Timothy Willis Sanders on Why It’s Difficult to Write From a Child’s Perspective
In Conversation with Brad Listi on Otherppl
Timothy Willis Sanders is the guest. His new short story collection, Modern Massacres, is out now from Publishing Genius.
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From the episode:
Brad Listi: It’s called Modern Massacres, and each of these stories seems to be about a death. Or at least some sort of threat of destruction. I’m always looking for what the overarching statement of a story collection is, and I feel like this collection has death on its brain. Am I wrong?
Timothy Willis Sanders: You’re absolutely right. If there was a common theme throughout the book, it is anxiety and the fear of things falling apart.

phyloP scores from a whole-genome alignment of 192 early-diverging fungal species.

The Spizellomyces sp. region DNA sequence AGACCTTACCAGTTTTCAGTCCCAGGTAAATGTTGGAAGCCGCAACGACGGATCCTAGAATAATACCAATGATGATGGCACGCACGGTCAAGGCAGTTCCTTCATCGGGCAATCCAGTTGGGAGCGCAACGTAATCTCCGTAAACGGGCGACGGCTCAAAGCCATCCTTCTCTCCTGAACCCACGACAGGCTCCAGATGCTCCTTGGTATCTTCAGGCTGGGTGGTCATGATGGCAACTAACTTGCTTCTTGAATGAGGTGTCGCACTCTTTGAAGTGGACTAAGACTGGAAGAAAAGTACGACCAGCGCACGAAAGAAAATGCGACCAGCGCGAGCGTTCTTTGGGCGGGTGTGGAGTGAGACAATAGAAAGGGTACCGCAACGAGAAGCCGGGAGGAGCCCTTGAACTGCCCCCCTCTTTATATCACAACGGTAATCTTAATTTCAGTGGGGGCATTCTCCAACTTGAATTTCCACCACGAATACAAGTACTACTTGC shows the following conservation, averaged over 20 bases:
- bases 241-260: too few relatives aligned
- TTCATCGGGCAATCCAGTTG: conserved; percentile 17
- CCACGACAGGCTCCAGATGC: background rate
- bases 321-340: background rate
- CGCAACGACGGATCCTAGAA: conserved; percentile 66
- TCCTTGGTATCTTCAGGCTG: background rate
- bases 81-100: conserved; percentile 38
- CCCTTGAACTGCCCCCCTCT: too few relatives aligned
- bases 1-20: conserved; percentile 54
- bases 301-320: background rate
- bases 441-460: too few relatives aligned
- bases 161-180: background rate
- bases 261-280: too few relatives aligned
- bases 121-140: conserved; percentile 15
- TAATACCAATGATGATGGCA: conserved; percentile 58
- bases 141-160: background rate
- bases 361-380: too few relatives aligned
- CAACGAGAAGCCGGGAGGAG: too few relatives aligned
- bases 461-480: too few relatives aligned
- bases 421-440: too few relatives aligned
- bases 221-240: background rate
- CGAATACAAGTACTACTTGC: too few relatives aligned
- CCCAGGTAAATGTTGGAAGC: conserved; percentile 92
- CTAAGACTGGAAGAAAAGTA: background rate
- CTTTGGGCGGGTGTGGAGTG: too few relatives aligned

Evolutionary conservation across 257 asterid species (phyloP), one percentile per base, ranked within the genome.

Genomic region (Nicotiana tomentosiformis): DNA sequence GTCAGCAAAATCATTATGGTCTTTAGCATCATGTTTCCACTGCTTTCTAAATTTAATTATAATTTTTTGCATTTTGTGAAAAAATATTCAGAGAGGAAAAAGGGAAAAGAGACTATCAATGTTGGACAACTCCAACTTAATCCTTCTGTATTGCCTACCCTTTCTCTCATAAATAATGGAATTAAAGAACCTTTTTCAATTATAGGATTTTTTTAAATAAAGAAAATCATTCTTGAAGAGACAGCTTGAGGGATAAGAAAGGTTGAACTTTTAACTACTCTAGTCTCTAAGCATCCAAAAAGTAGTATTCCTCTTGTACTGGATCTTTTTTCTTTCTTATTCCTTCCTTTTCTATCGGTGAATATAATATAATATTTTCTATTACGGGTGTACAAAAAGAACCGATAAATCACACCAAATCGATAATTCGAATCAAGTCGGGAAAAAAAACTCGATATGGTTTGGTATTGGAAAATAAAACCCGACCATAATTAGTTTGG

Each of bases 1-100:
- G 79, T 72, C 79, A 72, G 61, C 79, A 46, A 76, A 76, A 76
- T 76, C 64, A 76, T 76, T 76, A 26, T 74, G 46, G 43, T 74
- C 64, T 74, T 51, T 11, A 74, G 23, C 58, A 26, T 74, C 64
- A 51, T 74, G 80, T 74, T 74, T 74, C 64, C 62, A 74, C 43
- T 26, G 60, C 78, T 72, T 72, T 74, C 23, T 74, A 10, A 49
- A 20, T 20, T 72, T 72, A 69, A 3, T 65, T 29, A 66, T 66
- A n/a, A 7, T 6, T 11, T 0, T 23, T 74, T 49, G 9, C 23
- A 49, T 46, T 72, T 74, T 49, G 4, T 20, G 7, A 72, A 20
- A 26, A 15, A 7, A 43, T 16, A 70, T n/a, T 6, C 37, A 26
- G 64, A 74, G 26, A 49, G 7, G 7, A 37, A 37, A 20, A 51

Brad Listi: And childhood. A lot of these are childhood stories.
Timothy Willis Sanders: Yeah, writing about being a child or writing from a child’s perspective is really, really hard.
Brad Listi: Why is it hard?
Timothy Willis Sanders: There’s a language that I have access to now that I didn’t have access to as a kid. So telling a story from a child’s perspective, or viewing things from a child’s perspective, is a challenge. I don’t know if I pulled it off, but it felt okay to me. There is a sort of naïveté and an innocence that’s really difficult to capture in terms of the way children see the world overall.
Timothy Willis Sanders is the author of the story collection Modern Massacres from Publishing Genius. Modern Massacres is Timothy Willis Sanders’s third book and second collection of short stories. In the vein of Orange Juice (his first collection with PGP, from 2010), stories like “John Lennon,” “Officer Walter,” and “Glasses” examine contemporary life in a familiar, canny way. Humorous and full of keen observations, Sanders writes with care and respect for his characters, from the innocent kids to the flawed adults, all of whom are looking for connection and approval—or at least some kindness in a world that isn’t always easy to live in.